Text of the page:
Danish fisheries will have access to Norwegian waters after three months of being locked out due to Brexit
Finally, Danish fishermen will have access to Norwegian waters, but the price is far too high and a clear consequence of Brexit, claims the Danish Fishermen’s Association.
After three difficult months, where the Danish fishermen have not been able to get into Norwegian waters in the North Sea and Skagerrak, an agreement is now in place. The EU, Norway and the United Kingdom have now agreed on fishing quotas for 2021, and the extremely important access to being able to fish in Norwegian waters is on the horizon. But everything has a price – and this is unquestionably too high.
“It’s a very expensive deal! We are happy to finally have access to Norwegian waters, but unfortunately the EU does not have enough quota in EU waters to switch to quotas in Norwegian waters, which are very important for Danish fisheries. We are losing important quotas, and this will have major consequences for the Danish fishermen and the Danish fishing ports in West and North Jutland, which are dependent on the fishermen’s catches,” says chairman of the Danish Fisheries Association, Svend Erik Andersen:
“We know that Minister of Fisheries Rasmus Prehn and the government have put pressure on, and the EU and Norway have worked hard to get an agreement. But now is the time to take fishing into account. This is a very heavy burden to bear, which comes right on top of Brexit, where fishermen also paid an unreasonably high price in fishing quotas for access to British waters.”
And Brexit in particular is also the main reason why it has come this far again.
With the trade agreement between the EU and the UK in Christmas 2020, Danish fisheries lost fishing quotas to an estimated value of up to DKK 1.5 billion. Normally, the EU exchanges quotas away to Norwegians for access to Norwegian waters, but due to the many quotas that the EU gave to the British at Brexit, they do not have much to trade with. Among other things. therefore, fishing opportunities in Norwegian waters are declining.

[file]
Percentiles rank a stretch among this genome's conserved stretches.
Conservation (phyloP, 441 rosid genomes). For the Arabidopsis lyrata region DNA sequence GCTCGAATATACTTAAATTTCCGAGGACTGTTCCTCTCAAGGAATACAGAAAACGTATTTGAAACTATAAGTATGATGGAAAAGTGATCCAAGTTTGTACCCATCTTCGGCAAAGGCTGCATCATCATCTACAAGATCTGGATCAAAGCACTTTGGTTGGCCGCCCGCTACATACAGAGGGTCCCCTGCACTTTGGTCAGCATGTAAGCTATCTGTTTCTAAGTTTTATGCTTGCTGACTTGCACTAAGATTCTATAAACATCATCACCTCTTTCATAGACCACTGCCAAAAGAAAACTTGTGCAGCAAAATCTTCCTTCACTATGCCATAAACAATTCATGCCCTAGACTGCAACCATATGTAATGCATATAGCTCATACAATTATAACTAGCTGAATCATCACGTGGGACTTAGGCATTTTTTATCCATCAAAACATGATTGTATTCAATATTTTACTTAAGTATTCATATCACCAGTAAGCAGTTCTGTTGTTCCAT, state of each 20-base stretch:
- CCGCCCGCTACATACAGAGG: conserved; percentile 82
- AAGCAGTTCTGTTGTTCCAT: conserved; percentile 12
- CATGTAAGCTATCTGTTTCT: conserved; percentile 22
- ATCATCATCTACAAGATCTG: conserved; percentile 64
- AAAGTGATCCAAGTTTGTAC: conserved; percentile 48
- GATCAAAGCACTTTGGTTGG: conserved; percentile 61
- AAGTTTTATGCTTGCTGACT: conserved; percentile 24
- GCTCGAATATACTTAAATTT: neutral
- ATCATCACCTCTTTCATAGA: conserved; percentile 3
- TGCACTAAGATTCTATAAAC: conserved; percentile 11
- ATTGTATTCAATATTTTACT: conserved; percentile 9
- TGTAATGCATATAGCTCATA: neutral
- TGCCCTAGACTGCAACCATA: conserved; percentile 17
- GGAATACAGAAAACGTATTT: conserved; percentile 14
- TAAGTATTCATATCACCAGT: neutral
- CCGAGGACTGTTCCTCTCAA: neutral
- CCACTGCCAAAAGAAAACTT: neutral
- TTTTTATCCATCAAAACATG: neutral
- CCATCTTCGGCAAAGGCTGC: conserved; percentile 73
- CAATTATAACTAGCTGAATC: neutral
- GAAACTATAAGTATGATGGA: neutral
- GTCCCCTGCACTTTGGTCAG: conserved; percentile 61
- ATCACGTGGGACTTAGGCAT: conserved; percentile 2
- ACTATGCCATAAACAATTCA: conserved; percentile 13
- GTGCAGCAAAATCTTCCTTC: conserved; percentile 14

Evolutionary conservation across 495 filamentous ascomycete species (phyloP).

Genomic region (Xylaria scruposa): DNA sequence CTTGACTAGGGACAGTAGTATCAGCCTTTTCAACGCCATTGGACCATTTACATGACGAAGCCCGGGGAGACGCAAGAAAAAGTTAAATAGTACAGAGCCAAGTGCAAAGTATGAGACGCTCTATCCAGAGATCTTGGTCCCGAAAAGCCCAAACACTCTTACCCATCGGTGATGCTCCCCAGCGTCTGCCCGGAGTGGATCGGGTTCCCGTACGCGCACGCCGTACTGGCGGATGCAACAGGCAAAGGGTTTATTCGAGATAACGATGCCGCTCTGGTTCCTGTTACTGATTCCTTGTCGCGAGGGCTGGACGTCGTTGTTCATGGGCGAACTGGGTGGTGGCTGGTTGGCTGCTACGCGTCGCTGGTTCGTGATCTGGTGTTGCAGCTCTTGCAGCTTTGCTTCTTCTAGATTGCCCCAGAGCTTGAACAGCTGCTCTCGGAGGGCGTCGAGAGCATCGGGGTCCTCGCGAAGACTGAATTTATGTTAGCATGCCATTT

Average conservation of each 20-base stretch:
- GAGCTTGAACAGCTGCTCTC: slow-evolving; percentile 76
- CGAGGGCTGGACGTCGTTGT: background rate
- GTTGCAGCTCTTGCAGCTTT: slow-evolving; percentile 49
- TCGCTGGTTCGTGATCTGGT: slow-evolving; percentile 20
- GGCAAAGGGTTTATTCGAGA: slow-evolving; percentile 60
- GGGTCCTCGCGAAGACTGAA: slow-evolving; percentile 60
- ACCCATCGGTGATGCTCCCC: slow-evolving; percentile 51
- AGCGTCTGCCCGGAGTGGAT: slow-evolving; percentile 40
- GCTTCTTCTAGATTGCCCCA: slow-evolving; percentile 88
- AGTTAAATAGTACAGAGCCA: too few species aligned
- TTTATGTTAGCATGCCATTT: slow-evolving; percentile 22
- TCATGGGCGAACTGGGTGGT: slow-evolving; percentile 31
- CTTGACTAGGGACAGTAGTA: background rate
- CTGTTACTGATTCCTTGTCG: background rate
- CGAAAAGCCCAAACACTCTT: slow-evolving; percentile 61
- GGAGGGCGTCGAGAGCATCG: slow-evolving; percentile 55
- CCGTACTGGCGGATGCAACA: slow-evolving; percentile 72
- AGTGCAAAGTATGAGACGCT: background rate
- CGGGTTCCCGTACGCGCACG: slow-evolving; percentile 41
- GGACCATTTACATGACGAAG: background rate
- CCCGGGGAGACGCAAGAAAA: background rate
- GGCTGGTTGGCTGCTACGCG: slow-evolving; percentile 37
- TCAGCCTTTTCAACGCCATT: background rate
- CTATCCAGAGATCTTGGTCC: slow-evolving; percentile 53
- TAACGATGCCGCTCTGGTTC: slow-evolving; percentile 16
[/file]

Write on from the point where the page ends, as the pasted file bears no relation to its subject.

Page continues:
“Now we are seriously feeling the consequences of Brexit. The drastic fall in quotas is a clear consequence of Brexit, which has completely turned the whole situation upside down. This year’s quotas in no way reflect nature and the stocks in the sea, but rather the political chaos that Brexit has created and in which Danish fisheries have been taken hostage,” says Svend-Erik Andersen.
That this year’s quotas and Brexit are linked should also be written by politicians behind the ear. The bill for Brexit has ended up with the fishermen, drawing long shadows that do not just have to be wiped off on a profession.
“Fisheries must be fully compensated for all the losses we suffer as a result of Brexit. It should stand above any doubt. In this way, we can ensure that fishing can continue to contribute to growth and employment in the small port communities and at the same time develop fishing in an even more sustainable direction,” says the chairman.
It is the so-called trilateral agreement that is in place between the EU, the UK and Norway, as well as the bilateral agreement between the EU and Norway, and they apply until the end of 2021. It is thus approx. 9 months, and then a new agreement must be in place, where the Danish Fisheries Association has a clear expectation that the EU here will ensure that the quotas are back on a par with previous years.
The EU and the UK continue to negotiate their bilateral agreement. At the turn of the year, temporary quotas were set for the North Sea, Skagerrak and other waters for the first quarter of 2021, but that quarter is about to expire.